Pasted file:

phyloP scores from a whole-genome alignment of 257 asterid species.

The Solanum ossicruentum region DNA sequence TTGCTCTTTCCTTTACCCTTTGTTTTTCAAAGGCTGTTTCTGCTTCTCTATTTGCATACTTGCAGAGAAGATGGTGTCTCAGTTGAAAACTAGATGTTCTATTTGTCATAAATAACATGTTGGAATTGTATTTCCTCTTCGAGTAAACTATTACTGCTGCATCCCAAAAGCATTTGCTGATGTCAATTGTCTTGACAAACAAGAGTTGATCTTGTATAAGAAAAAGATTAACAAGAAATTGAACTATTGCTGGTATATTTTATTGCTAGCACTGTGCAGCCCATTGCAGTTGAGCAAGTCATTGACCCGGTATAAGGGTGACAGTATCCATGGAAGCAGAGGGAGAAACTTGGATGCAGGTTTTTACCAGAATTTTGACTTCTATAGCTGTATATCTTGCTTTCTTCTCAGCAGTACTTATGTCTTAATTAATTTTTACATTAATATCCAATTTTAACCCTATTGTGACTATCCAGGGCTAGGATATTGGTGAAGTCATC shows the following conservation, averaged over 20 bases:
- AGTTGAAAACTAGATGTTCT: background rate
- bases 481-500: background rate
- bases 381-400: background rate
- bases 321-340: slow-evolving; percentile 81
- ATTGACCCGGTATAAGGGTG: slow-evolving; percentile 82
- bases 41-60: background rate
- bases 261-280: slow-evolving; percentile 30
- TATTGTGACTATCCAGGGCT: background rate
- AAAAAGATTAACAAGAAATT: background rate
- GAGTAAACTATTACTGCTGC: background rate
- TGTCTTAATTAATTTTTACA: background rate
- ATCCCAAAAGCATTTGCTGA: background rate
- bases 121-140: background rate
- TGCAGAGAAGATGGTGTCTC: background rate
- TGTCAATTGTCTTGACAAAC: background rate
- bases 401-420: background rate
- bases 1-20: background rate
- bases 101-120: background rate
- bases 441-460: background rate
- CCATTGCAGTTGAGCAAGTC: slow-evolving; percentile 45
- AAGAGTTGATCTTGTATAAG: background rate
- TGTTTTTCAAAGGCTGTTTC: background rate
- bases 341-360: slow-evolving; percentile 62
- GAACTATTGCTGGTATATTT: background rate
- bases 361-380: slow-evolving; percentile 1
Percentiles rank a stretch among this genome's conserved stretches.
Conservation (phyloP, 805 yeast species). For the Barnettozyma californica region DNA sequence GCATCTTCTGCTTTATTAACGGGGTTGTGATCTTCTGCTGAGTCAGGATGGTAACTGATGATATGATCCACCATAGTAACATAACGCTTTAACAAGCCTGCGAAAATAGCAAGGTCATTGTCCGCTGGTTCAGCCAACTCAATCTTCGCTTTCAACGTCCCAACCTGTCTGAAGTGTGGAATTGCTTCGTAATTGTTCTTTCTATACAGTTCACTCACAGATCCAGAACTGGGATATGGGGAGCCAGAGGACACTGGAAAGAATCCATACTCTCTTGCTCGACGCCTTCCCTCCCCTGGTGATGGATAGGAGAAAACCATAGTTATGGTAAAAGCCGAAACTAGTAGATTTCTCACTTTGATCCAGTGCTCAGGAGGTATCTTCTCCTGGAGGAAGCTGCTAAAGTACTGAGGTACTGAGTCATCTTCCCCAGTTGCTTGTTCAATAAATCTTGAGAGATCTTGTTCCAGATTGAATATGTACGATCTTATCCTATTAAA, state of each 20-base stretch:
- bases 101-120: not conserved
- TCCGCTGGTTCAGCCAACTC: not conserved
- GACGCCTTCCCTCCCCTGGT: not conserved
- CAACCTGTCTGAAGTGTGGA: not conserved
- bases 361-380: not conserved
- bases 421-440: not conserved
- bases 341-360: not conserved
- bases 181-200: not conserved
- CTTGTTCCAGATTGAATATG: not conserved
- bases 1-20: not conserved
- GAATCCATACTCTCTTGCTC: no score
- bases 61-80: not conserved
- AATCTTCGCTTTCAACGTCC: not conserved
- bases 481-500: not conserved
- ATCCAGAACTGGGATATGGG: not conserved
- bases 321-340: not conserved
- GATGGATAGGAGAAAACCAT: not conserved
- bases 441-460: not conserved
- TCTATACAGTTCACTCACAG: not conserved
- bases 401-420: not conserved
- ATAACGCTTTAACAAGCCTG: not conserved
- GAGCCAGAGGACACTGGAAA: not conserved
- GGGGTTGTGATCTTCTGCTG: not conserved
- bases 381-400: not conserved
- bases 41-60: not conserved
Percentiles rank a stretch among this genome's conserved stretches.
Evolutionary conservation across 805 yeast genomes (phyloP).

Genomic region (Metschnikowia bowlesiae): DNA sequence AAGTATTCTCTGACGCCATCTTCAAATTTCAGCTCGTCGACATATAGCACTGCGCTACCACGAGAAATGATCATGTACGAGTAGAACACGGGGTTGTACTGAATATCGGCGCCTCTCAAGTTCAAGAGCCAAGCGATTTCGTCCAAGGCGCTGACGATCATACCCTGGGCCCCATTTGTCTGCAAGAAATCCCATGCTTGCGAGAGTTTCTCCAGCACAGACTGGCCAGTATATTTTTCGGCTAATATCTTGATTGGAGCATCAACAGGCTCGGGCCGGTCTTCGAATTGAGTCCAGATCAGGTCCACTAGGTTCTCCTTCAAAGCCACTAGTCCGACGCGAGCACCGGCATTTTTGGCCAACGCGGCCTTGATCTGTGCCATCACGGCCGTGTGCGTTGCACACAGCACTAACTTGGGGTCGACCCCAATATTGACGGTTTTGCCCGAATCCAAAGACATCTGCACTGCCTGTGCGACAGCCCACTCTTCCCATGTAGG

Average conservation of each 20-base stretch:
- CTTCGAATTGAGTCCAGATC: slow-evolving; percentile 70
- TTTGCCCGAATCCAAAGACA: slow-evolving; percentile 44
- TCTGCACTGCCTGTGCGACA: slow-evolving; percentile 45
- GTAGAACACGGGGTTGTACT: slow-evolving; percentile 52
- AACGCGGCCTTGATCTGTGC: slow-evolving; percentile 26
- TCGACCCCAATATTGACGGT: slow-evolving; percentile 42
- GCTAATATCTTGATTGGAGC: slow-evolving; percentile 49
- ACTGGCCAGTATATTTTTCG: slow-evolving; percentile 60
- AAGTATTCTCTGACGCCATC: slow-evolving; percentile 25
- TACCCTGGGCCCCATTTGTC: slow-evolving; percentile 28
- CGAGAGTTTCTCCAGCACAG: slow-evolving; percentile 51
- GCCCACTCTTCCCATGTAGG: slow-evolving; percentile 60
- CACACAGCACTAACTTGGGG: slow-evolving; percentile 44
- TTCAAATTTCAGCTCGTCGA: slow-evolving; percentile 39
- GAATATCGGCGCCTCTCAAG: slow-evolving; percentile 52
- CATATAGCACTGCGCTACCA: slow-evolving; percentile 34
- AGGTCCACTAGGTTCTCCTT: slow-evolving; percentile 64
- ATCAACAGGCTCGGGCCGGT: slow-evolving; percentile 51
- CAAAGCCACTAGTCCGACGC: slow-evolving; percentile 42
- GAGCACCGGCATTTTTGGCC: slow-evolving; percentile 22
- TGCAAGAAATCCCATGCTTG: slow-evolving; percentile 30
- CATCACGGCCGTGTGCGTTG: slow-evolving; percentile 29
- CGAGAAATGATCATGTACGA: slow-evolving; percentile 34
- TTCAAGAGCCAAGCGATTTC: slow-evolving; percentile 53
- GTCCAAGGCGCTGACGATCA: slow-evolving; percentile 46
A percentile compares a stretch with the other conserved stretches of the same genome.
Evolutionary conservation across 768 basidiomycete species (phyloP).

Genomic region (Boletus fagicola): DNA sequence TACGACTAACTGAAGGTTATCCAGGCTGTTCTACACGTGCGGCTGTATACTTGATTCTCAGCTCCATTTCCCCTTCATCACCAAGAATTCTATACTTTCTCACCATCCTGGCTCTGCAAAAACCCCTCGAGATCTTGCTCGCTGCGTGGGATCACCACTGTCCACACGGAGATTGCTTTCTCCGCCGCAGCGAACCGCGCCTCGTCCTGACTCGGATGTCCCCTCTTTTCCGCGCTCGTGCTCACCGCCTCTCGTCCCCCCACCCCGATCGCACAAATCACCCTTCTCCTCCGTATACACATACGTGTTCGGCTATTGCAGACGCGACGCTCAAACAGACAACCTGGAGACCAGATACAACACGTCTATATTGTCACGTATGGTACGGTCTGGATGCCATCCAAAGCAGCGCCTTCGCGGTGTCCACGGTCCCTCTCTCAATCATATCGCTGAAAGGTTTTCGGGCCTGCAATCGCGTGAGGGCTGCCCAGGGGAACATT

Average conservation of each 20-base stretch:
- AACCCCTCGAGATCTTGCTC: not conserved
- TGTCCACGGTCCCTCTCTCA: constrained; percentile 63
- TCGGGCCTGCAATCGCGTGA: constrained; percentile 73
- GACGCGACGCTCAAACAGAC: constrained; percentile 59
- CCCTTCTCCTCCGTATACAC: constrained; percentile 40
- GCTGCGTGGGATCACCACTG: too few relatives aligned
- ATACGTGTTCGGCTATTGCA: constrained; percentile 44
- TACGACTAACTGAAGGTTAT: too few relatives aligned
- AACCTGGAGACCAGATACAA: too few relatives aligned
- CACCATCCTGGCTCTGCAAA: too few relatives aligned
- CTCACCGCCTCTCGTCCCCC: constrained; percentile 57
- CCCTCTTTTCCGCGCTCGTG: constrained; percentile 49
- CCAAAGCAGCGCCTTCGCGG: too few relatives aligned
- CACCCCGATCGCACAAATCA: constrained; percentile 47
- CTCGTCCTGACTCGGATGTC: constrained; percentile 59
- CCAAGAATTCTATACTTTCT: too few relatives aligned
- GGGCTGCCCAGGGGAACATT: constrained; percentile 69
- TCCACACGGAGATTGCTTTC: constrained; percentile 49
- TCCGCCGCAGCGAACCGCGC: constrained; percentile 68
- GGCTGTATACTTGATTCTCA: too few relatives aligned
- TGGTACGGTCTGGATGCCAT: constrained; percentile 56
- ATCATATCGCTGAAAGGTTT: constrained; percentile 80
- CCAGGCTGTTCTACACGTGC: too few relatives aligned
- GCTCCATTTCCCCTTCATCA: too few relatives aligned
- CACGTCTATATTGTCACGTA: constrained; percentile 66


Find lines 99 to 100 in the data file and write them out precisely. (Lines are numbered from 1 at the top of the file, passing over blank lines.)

- CCCTCTTTTCCGCGCTCGTG: constrained; percentile 49
- CCAAAGCAGCGCCTTCGCGG: too few relatives aligned